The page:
warming up

warming up


6 Responses to “warming up”

  1. 8 May 2014 at 6:38 pm

    I like this, have you ever thought about maybe doing a war comic book in this style? I read a graphic novel called Alan’s War a little while ago about the second world war which you might enjoy if you haven’t already read it. I really enjoyed it.

  2. 2 kswann
    8 May 2014 at 9:07 pm

    Yeah, I was even thinking of doing my graphic novel in ballpoint pen at one time; being able to draw digitally opens up almost too many possibilities. And thank you for the recommendation! A friend had told me about that graphic novel three years back so I’d bought and read and loved it, and now that you’ve mentioned it again, well, I just pulled it off the shelf and am rereading it. Yes, it’s a great one. And I have been working on writing a war comic, just get caught up editing it before I hardly get any of it down on paper.

  3. 8 May 2014 at 9:36 pm

    Haha, I just noticed that you’ve written that you’re drawing a graphic novel in the side bar. Well, great minds think alike (and slightly less great minds don’t read the side bar before commenting.) I’ll look forward to reading it. I thought that Alan’s War worked really well, and the illustrations were fairly simplistic but perfectly captured what memories look like, better than if it had been depicted in film in my opinion. There are some stories that are best told in the graphic novel form.

  4. 4 kswann
    8 May 2014 at 11:25 pm

    Ha! I agree with you about the graphic novel form, it certainly bridges the gap between novels and films, both of which are legitimate forms of course but so are graphic novels. Did you ever read the graphic novel version of Road to Perdition? When the film came out and I learned that it was an adaptation of a graphic novel, I was intrigued and read it. The one besides Alan’s War though that couldn’t be as well captured in film – and which has to do with memories too come to think about it – is Maus.

  5. 9 May 2014 at 8:43 am

    I’ve seen the movie Road to Perdition, but I didn’t know that it was based on a graphic novel. It was an okay film in my opinion, but it would be interesting to read. I have read Maus however, and I agree with you, it would be difficult to capture its feel as a movie. There’s something about these two books especially that seem to work, maybe because of the fact that they’re a mixture of frozen comic images and honest autobiographical accounts of events. Details can be drawn for only the parts that the narrator can remember, and the rest can be left as a hazy fog, as is our memories, or our imaginations if someone is telling us a story. It also allows for the focus to stay with the subject’s mind as it wanders. For example if we meet a character on a train and they only feature for a page, and as the narrator recounts how he later heard that the guy was killed in a plane crash, we can now see that. Where as in a movie the plane crash would be too expensive and time consuming to shoot just to resolve that tiny character’s story. It also leaves certain cemented images as more intriguing, such as when we see Alan’s photo featuring Alan (?) shaking the hand of General Patton, did he meet him or didn’t he? We get to decide. You could do that in a word book maybe, but in a movie it’s difficult to tell the difference between what’s been simulated for the cameras and what’s a genuine photo, so it lacks impact. Also, just the nature of a graphic novel like Alan’s War is not particularly movie-like. He didn’t escape from Colditz, or carry out some top secret mission to assassinate a Nazi general, and in fact he saw hardly any action at all, but it’s just a very personal account of one guy’s experiences.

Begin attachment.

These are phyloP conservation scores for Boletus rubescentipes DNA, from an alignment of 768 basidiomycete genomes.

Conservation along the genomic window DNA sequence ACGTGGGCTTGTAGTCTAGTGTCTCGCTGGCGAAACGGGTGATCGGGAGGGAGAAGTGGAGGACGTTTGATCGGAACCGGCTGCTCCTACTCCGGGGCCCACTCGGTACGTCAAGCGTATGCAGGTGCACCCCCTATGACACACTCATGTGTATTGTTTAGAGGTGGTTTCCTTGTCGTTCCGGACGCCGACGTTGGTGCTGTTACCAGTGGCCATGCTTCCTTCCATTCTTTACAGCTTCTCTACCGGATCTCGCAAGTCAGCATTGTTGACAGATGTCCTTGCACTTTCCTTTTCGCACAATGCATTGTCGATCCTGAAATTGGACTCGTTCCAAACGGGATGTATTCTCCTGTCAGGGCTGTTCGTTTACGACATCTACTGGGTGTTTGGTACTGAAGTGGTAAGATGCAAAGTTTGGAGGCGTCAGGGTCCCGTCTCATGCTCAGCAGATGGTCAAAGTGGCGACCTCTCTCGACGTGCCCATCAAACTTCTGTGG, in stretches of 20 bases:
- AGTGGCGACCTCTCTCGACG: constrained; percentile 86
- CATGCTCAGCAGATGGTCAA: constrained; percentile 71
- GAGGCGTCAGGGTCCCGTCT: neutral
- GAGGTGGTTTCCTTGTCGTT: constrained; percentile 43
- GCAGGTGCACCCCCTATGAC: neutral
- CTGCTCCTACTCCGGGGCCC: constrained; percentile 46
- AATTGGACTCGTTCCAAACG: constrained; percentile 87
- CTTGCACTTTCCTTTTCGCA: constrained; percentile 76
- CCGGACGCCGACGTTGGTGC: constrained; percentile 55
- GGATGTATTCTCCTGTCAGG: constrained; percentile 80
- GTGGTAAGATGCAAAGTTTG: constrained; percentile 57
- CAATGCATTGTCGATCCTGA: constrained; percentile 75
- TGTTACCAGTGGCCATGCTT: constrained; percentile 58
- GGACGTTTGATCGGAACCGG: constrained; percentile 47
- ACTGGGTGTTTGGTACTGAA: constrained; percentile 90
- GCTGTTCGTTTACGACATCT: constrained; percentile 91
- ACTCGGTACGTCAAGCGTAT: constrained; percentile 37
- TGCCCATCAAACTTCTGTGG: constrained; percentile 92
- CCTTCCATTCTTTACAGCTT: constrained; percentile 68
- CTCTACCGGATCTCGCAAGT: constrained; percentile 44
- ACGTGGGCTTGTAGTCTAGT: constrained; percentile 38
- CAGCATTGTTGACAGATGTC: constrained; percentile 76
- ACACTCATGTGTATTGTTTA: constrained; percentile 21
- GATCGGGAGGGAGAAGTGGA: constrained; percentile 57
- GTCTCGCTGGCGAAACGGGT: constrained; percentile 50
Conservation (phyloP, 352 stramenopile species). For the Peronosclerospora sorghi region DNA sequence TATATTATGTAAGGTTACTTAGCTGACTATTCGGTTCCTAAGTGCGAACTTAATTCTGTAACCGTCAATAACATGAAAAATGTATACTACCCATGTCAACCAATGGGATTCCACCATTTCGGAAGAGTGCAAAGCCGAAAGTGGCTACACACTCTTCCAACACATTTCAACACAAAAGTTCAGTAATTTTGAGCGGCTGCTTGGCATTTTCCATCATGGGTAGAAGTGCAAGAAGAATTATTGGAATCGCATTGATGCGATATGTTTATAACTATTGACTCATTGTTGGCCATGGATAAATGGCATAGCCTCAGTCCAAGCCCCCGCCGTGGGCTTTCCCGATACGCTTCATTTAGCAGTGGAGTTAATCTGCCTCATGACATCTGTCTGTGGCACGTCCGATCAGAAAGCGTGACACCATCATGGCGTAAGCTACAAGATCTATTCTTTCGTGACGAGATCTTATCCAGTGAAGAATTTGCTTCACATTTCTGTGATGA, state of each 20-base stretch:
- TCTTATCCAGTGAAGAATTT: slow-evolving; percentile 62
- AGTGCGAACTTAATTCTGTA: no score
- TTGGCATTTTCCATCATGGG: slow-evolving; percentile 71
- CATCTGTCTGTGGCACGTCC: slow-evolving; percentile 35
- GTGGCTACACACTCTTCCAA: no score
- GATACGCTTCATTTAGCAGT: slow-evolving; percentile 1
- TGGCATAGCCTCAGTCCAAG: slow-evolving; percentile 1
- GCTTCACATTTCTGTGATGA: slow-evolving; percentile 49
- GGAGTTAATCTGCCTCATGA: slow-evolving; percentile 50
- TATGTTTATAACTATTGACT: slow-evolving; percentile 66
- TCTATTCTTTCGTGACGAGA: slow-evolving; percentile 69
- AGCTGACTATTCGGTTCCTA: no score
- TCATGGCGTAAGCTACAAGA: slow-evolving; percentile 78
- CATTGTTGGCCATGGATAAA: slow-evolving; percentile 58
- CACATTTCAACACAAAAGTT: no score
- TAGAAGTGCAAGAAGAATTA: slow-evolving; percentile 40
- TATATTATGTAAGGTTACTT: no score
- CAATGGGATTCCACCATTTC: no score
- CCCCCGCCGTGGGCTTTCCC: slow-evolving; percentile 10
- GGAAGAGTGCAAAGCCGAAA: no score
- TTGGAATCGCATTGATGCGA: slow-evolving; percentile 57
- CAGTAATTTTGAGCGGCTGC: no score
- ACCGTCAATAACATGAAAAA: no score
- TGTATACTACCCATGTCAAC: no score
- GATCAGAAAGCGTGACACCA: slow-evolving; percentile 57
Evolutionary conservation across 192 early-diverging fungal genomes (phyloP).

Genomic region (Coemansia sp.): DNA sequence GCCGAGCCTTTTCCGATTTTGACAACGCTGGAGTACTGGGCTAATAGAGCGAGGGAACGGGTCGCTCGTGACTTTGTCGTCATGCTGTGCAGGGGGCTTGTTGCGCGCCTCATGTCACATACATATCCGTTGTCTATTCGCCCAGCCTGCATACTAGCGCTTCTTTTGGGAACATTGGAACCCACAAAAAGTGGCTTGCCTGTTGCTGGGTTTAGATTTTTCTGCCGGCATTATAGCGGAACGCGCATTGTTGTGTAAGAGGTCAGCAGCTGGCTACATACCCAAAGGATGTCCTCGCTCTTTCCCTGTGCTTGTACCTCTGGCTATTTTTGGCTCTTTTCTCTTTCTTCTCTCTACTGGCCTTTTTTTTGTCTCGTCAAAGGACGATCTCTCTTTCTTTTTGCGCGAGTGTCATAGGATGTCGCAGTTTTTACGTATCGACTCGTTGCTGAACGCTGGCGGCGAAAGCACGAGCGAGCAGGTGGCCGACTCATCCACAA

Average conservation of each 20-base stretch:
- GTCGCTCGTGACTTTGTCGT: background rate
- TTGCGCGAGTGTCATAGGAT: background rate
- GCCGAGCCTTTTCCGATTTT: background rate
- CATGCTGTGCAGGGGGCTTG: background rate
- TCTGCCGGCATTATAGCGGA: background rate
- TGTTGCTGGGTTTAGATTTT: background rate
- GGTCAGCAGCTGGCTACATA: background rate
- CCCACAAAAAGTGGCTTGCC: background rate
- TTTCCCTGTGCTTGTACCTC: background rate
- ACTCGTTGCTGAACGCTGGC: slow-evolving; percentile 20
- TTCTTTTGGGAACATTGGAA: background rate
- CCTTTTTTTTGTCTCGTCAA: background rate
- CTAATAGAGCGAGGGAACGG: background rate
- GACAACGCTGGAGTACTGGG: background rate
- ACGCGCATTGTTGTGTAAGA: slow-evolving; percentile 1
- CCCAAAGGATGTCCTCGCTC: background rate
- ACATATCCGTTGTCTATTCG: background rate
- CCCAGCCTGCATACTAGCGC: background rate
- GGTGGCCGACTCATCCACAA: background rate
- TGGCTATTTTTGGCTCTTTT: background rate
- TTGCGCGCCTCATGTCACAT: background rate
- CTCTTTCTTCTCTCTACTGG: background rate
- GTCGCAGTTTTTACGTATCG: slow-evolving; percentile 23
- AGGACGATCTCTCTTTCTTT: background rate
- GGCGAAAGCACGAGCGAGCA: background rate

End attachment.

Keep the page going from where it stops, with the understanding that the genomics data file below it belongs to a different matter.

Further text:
Anyway, I enjoyed them a lot, and it seems that they were well received around the world, so hopefully there are others out there like them to be discovered.

  6. 6 kswann
    9 May 2014 at 3:57 pm

    Well put!

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I'm an artist writing and drawing a graphic novel that takes place during the Second World War. On this blog I will display the sketches I do in researching and preparing for the book. Check out the about page if you'd like to learn more about me, or subscribe to the RSS feed if you'd like to receive updates.

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